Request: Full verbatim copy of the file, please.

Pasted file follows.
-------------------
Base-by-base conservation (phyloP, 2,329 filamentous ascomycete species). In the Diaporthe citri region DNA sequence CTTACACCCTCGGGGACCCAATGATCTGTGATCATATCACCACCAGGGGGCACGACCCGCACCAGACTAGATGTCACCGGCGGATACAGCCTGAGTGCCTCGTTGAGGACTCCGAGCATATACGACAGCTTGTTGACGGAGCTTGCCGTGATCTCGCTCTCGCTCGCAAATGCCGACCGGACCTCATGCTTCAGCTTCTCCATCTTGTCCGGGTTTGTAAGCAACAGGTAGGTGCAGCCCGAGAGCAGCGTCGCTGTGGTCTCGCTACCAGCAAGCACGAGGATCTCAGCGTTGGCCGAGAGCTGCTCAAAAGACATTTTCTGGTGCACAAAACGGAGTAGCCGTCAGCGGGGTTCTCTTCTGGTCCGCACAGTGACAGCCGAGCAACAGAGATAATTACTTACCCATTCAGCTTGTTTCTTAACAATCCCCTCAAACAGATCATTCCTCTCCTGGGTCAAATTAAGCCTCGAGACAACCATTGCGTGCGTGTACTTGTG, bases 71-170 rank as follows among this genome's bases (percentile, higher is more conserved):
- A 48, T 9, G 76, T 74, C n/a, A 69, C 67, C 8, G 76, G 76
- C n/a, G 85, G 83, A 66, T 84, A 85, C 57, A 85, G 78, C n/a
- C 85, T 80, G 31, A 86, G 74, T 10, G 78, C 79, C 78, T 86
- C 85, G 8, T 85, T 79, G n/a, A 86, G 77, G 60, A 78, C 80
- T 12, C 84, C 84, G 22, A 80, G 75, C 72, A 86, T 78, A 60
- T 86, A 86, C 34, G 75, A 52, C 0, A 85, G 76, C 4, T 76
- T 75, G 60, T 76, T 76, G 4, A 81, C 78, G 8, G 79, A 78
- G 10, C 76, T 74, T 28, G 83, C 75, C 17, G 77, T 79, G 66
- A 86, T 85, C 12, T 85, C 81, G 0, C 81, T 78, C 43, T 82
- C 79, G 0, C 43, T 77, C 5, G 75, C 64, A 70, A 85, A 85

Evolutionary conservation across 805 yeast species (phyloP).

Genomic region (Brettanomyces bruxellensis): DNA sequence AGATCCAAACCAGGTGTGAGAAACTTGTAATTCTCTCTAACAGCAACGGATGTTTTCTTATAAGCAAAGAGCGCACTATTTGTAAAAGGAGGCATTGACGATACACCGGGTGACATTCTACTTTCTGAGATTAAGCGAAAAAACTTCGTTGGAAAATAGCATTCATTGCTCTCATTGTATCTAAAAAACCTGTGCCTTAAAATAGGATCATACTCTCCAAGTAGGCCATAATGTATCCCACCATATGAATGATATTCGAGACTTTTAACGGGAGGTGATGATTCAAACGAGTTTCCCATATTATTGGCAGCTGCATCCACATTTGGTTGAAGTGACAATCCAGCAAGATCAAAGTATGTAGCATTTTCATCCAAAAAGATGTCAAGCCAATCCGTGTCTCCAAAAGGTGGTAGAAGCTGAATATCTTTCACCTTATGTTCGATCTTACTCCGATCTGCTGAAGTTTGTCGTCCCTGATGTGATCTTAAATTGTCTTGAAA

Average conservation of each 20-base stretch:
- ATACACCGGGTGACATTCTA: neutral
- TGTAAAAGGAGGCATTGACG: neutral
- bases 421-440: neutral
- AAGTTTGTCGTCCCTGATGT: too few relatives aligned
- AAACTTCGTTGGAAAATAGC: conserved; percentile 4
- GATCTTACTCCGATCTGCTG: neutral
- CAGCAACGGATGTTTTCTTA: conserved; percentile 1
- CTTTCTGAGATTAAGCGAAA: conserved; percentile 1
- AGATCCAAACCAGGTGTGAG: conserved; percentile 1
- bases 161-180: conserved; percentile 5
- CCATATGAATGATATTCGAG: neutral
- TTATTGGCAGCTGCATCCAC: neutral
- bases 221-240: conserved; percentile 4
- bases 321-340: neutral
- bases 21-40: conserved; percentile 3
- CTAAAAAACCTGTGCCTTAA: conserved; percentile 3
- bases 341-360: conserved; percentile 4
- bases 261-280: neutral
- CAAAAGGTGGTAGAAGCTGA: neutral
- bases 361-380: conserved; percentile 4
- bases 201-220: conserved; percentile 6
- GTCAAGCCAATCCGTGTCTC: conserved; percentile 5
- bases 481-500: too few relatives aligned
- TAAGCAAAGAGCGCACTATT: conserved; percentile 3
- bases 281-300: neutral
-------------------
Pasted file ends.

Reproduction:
Base-by-base conservation (phyloP, 2,329 filamentous ascomycete species). In the Diaporthe citri region DNA sequence CTTACACCCTCGGGGACCCAATGATCTGTGATCATATCACCACCAGGGGGCACGACCCGCACCAGACTAGATGTCACCGGCGGATACAGCCTGAGTGCCTCGTTGAGGACTCCGAGCATATACGACAGCTTGTTGACGGAGCTTGCCGTGATCTCGCTCTCGCTCGCAAATGCCGACCGGACCTCATGCTTCAGCTTCTCCATCTTGTCCGGGTTTGTAAGCAACAGGTAGGTGCAGCCCGAGAGCAGCGTCGCTGTGGTCTCGCTACCAGCAAGCACGAGGATCTCAGCGTTGGCCGAGAGCTGCTCAAAAGACATTTTCTGGTGCACAAAACGGAGTAGCCGTCAGCGGGGTTCTCTTCTGGTCCGCACAGTGACAGCCGAGCAACAGAGATAATTACTTACCCATTCAGCTTGTTTCTTAACAATCCCCTCAAACAGATCATTCCTCTCCTGGGTCAAATTAAGCCTCGAGACAACCATTGCGTGCGTGTACTTGTG, bases 71-170 rank as follows among this genome's bases (percentile, higher is more conserved):
- A 48, T 9, G 76, T 74, C n/a, A 69, C 67, C 8, G 76, G 76
- C n/a, G 85, G 83, A 66, T 84, A 85, C 57, A 85, G 78, C n/a
- C 85, T 80, G 31, A 86, G 74, T 10, G 78, C 79, C 78, T 86
- C 85, G 8, T 85, T 79, G n/a, A 86, G 77, G 60, A 78, C 80
- T 12, C 84, C 84, G 22, A 80, G 75, C 72, A 86, T 78, A 60
- T 86, A 86, C 34, G 75, A 52, C 0, A 85, G 76, C 4, T 76
- T 75, G 60, T 76, T 76, G 4, A 81, C 78, G 8, G 79, A 78
- G 10, C 76, T 74, T 28, G 83, C 75, C 17, G 77, T 79, G 66
- A 86, T 85, C 12, T 85, C 81, G 0, C 81, T 78, C 43, T 82
- C 79, G 0, C 43, T 77, C 5, G 75, C 64, A 70, A 85, A 85

Evolutionary conservation across 805 yeast species (phyloP).

Genomic region (Brettanomyces bruxellensis): DNA sequence AGATCCAAACCAGGTGTGAGAAACTTGTAATTCTCTCTAACAGCAACGGATGTTTTCTTATAAGCAAAGAGCGCACTATTTGTAAAAGGAGGCATTGACGATACACCGGGTGACATTCTACTTTCTGAGATTAAGCGAAAAAACTTCGTTGGAAAATAGCATTCATTGCTCTCATTGTATCTAAAAAACCTGTGCCTTAAAATAGGATCATACTCTCCAAGTAGGCCATAATGTATCCCACCATATGAATGATATTCGAGACTTTTAACGGGAGGTGATGATTCAAACGAGTTTCCCATATTATTGGCAGCTGCATCCACATTTGGTTGAAGTGACAATCCAGCAAGATCAAAGTATGTAGCATTTTCATCCAAAAAGATGTCAAGCCAATCCGTGTCTCCAAAAGGTGGTAGAAGCTGAATATCTTTCACCTTATGTTCGATCTTACTCCGATCTGCTGAAGTTTGTCGTCCCTGATGTGATCTTAAATTGTCTTGAAA

Average conservation of each 20-base stretch:
- ATACACCGGGTGACATTCTA: neutral
- TGTAAAAGGAGGCATTGACG: neutral
- bases 421-440: neutral
- AAGTTTGTCGTCCCTGATGT: too few relatives aligned
- AAACTTCGTTGGAAAATAGC: conserved; percentile 4
- GATCTTACTCCGATCTGCTG: neutral
- CAGCAACGGATGTTTTCTTA: conserved; percentile 1
- CTTTCTGAGATTAAGCGAAA: conserved; percentile 1
- AGATCCAAACCAGGTGTGAG: conserved; percentile 1
- bases 161-180: conserved; percentile 5
- CCATATGAATGATATTCGAG: neutral
- TTATTGGCAGCTGCATCCAC: neutral
- bases 221-240: conserved; percentile 4
- bases 321-340: neutral
- bases 21-40: conserved; percentile 3
- CTAAAAAACCTGTGCCTTAA: conserved; percentile 3
- bases 341-360: conserved; percentile 4
- bases 261-280: neutral
- CAAAAGGTGGTAGAAGCTGA: neutral
- bases 361-380: conserved; percentile 4
- bases 201-220: conserved; percentile 6
- GTCAAGCCAATCCGTGTCTC: conserved; percentile 5
- bases 481-500: too few relatives aligned
- TAAGCAAAGAGCGCACTATT: conserved; percentile 3
- bases 281-300: neutral